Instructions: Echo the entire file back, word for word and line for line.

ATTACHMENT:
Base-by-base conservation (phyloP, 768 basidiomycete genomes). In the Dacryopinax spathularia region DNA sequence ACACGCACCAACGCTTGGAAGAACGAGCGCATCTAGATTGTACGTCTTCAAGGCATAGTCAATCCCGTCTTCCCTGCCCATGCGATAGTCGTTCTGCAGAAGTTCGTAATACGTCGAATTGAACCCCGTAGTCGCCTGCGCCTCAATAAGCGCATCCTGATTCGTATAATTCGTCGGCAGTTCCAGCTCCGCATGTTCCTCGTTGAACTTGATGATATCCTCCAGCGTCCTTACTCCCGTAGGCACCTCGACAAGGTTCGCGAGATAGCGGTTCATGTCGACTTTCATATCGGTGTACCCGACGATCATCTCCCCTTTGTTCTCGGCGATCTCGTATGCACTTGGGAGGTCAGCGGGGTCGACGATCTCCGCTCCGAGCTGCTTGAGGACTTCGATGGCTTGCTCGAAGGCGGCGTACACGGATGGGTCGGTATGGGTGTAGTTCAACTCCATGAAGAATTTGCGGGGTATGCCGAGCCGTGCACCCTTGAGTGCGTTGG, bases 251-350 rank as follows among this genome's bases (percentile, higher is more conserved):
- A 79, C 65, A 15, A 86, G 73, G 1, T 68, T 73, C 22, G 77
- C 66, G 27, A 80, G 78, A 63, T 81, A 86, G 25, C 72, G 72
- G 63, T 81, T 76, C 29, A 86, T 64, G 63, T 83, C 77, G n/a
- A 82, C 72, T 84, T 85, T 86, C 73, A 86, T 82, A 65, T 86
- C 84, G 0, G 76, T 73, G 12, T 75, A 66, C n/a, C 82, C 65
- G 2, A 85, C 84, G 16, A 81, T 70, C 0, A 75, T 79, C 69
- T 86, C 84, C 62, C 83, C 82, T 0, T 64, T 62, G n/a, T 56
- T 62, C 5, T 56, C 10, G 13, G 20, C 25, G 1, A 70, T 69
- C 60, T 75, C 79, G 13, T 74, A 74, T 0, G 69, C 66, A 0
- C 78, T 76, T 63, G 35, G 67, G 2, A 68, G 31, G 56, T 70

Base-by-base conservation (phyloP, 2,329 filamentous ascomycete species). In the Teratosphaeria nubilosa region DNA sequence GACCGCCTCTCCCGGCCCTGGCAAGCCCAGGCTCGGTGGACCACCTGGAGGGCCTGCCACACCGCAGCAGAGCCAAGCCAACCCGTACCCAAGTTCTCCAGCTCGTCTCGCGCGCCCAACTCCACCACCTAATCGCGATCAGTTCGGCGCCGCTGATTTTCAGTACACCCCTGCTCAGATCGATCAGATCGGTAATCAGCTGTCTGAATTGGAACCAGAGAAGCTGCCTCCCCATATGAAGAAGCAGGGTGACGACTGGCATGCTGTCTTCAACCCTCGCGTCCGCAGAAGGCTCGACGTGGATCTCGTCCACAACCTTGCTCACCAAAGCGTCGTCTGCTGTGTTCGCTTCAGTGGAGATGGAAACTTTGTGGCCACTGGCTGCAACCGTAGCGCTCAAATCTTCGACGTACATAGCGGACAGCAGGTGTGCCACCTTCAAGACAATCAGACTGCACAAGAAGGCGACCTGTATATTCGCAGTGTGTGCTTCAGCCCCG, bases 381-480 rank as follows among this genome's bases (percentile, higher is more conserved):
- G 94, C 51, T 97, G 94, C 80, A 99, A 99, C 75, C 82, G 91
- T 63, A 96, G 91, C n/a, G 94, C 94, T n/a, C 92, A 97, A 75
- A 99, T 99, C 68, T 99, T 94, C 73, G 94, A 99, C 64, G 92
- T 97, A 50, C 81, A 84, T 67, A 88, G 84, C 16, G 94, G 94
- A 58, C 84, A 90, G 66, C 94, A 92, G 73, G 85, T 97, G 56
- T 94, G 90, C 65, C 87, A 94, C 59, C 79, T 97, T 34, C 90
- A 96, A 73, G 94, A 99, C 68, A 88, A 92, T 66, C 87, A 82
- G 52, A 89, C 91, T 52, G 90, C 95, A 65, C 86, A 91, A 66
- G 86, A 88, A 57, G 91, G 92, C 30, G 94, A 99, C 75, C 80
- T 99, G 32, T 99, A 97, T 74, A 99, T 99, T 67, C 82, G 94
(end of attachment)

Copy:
Base-by-base conservation (phyloP, 768 basidiomycete genomes). In the Dacryopinax spathularia region DNA sequence ACACGCACCAACGCTTGGAAGAACGAGCGCATCTAGATTGTACGTCTTCAAGGCATAGTCAATCCCGTCTTCCCTGCCCATGCGATAGTCGTTCTGCAGAAGTTCGTAATACGTCGAATTGAACCCCGTAGTCGCCTGCGCCTCAATAAGCGCATCCTGATTCGTATAATTCGTCGGCAGTTCCAGCTCCGCATGTTCCTCGTTGAACTTGATGATATCCTCCAGCGTCCTTACTCCCGTAGGCACCTCGACAAGGTTCGCGAGATAGCGGTTCATGTCGACTTTCATATCGGTGTACCCGACGATCATCTCCCCTTTGTTCTCGGCGATCTCGTATGCACTTGGGAGGTCAGCGGGGTCGACGATCTCCGCTCCGAGCTGCTTGAGGACTTCGATGGCTTGCTCGAAGGCGGCGTACACGGATGGGTCGGTATGGGTGTAGTTCAACTCCATGAAGAATTTGCGGGGTATGCCGAGCCGTGCACCCTTGAGTGCGTTGG, bases 251-350 rank as follows among this genome's bases (percentile, higher is more conserved):
- A 79, C 65, A 15, A 86, G 73, G 1, T 68, T 73, C 22, G 77
- C 66, G 27, A 80, G 78, A 63, T 81, A 86, G 25, C 72, G 72
- G 63, T 81, T 76, C 29, A 86, T 64, G 63, T 83, C 77, G n/a
- A 82, C 72, T 84, T 85, T 86, C 73, A 86, T 82, A 65, T 86
- C 84, G 0, G 76, T 73, G 12, T 75, A 66, C n/a, C 82, C 65
- G 2, A 85, C 84, G 16, A 81, T 70, C 0, A 75, T 79, C 69
- T 86, C 84, C 62, C 83, C 82, T 0, T 64, T 62, G n/a, T 56
- T 62, C 5, T 56, C 10, G 13, G 20, C 25, G 1, A 70, T 69
- C 60, T 75, C 79, G 13, T 74, A 74, T 0, G 69, C 66, A 0
- C 78, T 76, T 63, G 35, G 67, G 2, A 68, G 31, G 56, T 70

Base-by-base conservation (phyloP, 2,329 filamentous ascomycete species). In the Teratosphaeria nubilosa region DNA sequence GACCGCCTCTCCCGGCCCTGGCAAGCCCAGGCTCGGTGGACCACCTGGAGGGCCTGCCACACCGCAGCAGAGCCAAGCCAACCCGTACCCAAGTTCTCCAGCTCGTCTCGCGCGCCCAACTCCACCACCTAATCGCGATCAGTTCGGCGCCGCTGATTTTCAGTACACCCCTGCTCAGATCGATCAGATCGGTAATCAGCTGTCTGAATTGGAACCAGAGAAGCTGCCTCCCCATATGAAGAAGCAGGGTGACGACTGGCATGCTGTCTTCAACCCTCGCGTCCGCAGAAGGCTCGACGTGGATCTCGTCCACAACCTTGCTCACCAAAGCGTCGTCTGCTGTGTTCGCTTCAGTGGAGATGGAAACTTTGTGGCCACTGGCTGCAACCGTAGCGCTCAAATCTTCGACGTACATAGCGGACAGCAGGTGTGCCACCTTCAAGACAATCAGACTGCACAAGAAGGCGACCTGTATATTCGCAGTGTGTGCTTCAGCCCCG, bases 381-480 rank as follows among this genome's bases (percentile, higher is more conserved):
- G 94, C 51, T 97, G 94, C 80, A 99, A 99, C 75, C 82, G 91
- T 63, A 96, G 91, C n/a, G 94, C 94, T n/a, C 92, A 97, A 75
- A 99, T 99, C 68, T 99, T 94, C 73, G 94, A 99, C 64, G 92
- T 97, A 50, C 81, A 84, T 67, A 88, G 84, C 16, G 94, G 94
- A 58, C 84, A 90, G 66, C 94, A 92, G 73, G 85, T 97, G 56
- T 94, G 90, C 65, C 87, A 94, C 59, C 79, T 97, T 34, C 90
- A 96, A 73, G 94, A 99, C 68, A 88, A 92, T 66, C 87, A 82
- G 52, A 89, C 91, T 52, G 90, C 95, A 65, C 86, A 91, A 66
- G 86, A 88, A 57, G 91, G 92, C 30, G 94, A 99, C 75, C 80
- T 99, G 32, T 99, A 97, T 74, A 99, T 99, T 67, C 82, G 94